Letter from Francis Crick to Lord Charles Percy Snow
The lecture to which Crick referred in this letter was in part a response to the work of William Shockley and, particularly,
of Arthur Jensen on what they considered the biological basis for differences in educational and economic achievement among
different racial groups. Crick's usage of racial designations followed conventions still prevailing in the 1960s.
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1969-04-17 (April 17, 1969)
Snow, Lord Charles Percy
Original Repository: Wellcome Library for the History and Understanding of Medicine. Francis Harry Compton Crick Papers
I gave a talk to University College on 'The Social Impact of Biology' and the BBC subsequently broadcast a shortened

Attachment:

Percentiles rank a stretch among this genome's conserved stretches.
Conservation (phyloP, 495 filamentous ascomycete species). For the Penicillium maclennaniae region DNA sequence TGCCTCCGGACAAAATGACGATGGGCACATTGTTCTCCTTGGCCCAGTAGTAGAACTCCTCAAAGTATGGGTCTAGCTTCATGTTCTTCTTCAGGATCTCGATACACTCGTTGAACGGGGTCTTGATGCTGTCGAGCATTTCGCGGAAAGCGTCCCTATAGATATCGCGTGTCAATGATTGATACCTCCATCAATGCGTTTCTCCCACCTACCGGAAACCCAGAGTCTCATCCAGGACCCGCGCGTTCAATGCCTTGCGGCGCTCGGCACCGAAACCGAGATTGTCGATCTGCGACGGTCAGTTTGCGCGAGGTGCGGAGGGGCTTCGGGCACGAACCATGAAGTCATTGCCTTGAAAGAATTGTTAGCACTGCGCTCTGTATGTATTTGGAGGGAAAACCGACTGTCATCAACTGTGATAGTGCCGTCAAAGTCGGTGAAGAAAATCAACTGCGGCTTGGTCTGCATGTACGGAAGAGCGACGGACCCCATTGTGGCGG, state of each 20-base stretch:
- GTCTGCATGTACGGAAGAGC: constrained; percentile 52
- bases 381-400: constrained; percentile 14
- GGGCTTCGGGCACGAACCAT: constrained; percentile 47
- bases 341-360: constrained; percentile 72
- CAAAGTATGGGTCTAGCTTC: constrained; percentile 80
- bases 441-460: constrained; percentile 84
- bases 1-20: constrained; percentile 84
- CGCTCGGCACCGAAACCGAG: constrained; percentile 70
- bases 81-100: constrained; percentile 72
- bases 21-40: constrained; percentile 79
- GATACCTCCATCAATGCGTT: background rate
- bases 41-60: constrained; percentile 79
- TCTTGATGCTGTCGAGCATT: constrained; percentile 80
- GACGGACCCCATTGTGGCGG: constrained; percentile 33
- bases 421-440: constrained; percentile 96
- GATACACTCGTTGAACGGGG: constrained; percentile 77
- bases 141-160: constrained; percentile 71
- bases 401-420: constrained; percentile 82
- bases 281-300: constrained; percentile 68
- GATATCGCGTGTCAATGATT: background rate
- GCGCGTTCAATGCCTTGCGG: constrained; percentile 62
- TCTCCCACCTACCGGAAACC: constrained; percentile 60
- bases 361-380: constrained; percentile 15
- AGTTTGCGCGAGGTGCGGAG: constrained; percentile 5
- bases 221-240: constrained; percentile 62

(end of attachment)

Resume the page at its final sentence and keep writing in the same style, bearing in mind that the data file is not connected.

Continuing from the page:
version of it. As I covered a very broad range of topics I decided not to publish it, and no manuscript exists as I spoke
from notes. As far as I remember I said that the biological evidence was that all men were not created equal, and it would
not only be difficult to try to do this, but biologically undesirable. As an aide I said that the evidence for the equality
of different races did not really exist. In fact, what little evidence there was suggested racial differences.
Had I enlarged on the subject I would have dwelt on the probable positive differences, such as, for example, the Jews and
the Japs, rather than speak only about Negroes. From what I hear you have bean saying something along these lines. I would
certainly love to see what you've written when you're satisfied with it.